Good news about the coronavirus is in short supply. The United States’ confirmed case count isapproaching half a million— more than triple any other country’s. The U.S. will soon lead the world in COVID-19 deaths as well. Roughly 95 percent of Americans are living under lockdown orders. No one seems to haveany real sense of how or when this will end.
But look a little harder and you can just start to discern a faint light at the end of this very dark tunnel. You just have to know where to look.
Ignore the skyrocketing case count, or at least take it with a grain of salt. As FiveThirtyEight’s Nate Silverhas explained, the number of positive tests reported in any given city, state or country is highly dependent on the number of tests conducted there — which differs wildly from place to place over time. Death tolls are more useful for comparing how the epidemic is evolving in different locales. But because it typically takes weeks for someone with COVID-19 to die, they’re also lagging indicators that tell you less about where on its epidemic trajectory the virus is now than where it was back then.
The number you really want to focus on is hospitalizations. And if it’s good news you’re after, pay particular attention to what’s happening in two key states: New York and California.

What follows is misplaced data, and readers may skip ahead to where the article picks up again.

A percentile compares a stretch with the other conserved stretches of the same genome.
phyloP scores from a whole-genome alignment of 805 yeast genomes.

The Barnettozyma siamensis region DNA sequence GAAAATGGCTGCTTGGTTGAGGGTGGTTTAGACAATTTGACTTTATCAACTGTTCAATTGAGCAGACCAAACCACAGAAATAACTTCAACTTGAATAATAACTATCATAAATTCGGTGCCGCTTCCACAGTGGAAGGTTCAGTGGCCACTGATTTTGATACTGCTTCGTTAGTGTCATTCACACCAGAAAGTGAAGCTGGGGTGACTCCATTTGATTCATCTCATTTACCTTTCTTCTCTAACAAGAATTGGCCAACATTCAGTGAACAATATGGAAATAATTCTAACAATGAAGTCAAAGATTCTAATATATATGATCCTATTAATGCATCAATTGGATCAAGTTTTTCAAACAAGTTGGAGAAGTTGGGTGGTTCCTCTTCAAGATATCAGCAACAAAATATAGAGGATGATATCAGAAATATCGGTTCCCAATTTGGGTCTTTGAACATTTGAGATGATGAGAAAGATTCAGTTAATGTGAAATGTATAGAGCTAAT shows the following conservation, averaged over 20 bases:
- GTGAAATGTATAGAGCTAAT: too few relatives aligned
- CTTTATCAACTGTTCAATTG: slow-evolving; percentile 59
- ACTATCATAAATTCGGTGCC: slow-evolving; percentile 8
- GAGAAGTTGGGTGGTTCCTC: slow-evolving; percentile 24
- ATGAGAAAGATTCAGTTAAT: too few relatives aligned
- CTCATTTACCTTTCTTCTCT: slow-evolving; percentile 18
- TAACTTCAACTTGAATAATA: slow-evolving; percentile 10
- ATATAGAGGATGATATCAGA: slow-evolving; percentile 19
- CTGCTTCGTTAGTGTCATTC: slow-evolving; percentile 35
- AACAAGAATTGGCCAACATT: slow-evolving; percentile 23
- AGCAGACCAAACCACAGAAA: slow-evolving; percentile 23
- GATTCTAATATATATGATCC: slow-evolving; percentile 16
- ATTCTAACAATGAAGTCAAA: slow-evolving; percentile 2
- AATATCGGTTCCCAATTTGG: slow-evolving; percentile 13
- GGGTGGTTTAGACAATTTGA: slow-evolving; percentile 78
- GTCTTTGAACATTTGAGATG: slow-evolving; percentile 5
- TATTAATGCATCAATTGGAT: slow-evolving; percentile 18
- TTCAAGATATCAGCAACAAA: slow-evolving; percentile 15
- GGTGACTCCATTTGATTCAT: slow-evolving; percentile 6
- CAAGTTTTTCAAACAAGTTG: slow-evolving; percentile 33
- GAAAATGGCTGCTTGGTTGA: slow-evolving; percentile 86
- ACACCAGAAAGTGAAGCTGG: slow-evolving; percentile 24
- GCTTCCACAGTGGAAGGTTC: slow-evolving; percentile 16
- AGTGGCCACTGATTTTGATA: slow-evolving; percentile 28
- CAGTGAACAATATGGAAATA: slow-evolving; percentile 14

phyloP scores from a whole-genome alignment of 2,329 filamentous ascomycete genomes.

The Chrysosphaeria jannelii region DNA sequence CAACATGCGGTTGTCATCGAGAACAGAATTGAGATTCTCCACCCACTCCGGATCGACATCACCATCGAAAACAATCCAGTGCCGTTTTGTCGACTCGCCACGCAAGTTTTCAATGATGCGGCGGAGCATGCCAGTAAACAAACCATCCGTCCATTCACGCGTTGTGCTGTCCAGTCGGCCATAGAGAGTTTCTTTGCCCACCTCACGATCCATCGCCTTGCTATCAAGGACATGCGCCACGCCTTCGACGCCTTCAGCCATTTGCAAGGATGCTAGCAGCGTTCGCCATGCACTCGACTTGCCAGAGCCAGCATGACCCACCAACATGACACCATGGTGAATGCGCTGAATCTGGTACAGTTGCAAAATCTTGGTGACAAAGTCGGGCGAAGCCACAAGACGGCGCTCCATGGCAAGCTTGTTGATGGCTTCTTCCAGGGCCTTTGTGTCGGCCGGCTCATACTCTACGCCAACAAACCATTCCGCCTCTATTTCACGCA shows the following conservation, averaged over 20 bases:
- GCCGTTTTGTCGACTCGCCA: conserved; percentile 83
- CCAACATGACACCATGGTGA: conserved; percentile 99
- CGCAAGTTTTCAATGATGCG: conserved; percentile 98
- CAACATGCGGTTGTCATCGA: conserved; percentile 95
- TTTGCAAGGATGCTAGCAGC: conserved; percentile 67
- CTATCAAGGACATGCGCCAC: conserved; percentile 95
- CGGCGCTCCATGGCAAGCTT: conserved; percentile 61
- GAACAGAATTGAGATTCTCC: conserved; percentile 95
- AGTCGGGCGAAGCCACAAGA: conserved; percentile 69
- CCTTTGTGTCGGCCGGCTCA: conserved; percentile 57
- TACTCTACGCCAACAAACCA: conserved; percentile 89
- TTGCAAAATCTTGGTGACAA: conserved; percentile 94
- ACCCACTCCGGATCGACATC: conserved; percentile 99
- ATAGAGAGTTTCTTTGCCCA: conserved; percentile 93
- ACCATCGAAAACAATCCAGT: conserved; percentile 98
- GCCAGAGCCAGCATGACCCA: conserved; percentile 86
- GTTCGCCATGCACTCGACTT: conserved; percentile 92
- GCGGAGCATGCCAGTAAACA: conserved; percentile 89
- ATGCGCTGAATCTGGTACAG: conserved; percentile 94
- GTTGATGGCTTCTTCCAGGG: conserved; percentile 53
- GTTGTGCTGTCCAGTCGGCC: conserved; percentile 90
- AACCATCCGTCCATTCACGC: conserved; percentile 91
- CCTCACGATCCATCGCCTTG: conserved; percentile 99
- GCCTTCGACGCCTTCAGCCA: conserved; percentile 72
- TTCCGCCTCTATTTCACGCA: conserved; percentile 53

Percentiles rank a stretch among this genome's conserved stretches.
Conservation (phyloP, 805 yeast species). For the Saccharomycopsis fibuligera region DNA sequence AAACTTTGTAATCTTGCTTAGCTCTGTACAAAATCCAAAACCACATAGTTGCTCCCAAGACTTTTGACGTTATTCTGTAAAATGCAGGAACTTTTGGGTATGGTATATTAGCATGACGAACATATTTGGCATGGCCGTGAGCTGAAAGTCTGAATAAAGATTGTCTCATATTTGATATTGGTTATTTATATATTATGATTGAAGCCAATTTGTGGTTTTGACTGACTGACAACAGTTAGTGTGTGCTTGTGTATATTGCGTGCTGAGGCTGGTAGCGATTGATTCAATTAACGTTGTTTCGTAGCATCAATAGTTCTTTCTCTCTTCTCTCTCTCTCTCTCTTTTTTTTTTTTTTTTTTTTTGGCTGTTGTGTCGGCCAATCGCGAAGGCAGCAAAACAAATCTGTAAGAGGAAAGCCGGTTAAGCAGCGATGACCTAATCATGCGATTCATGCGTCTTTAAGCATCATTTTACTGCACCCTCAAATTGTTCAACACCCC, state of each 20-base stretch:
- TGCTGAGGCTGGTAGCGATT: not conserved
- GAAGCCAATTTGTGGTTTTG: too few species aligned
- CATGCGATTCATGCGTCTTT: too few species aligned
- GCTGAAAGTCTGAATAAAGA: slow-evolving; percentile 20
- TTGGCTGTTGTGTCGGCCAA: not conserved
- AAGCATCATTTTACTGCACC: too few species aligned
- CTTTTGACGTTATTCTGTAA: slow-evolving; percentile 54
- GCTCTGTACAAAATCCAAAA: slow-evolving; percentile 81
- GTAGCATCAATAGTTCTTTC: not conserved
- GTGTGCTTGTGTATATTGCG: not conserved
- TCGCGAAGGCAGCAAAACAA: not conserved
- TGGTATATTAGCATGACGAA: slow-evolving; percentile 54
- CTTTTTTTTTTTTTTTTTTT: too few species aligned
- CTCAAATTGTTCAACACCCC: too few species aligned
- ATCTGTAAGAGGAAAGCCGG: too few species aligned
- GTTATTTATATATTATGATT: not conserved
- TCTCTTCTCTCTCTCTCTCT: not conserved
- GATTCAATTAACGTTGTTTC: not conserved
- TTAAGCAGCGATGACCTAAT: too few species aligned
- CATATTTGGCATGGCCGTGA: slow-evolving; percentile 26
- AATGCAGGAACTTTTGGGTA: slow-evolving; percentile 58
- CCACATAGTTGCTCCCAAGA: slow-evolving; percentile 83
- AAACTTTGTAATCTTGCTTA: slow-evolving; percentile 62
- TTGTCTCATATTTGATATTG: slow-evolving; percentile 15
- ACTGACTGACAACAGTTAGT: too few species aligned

Until very recently, nationwide data about how many COVID-19 patients are currently receiving treatment in hospitals was hard to come by. It’sstill incomplete and inconsistent. But on April 7, researchers at the University of Minnesotalaunched the U.S. COVID-19 Hospitalization Tracking Project,which is just what it sounds like: the first effort to capture, track, visualize and compare daily data on the number of COVID-19 hospitalizations from the 37 state departments of health that are reporting this information (so far).
The reason this information is so valuable is simple. Because hospitalization typically occurs a week or so after infection, it’s less of a lagging indicator than the death count (which trails by two to two and a half weeks) and more directly tied to the trajectory of the epidemic than the testing-dependent case count. It’s also a measure of the most pressing public health concern of all: how close we are to exceeding the capacity of our hospital system, which can make COVID-19 much deadlier than it would otherwise be.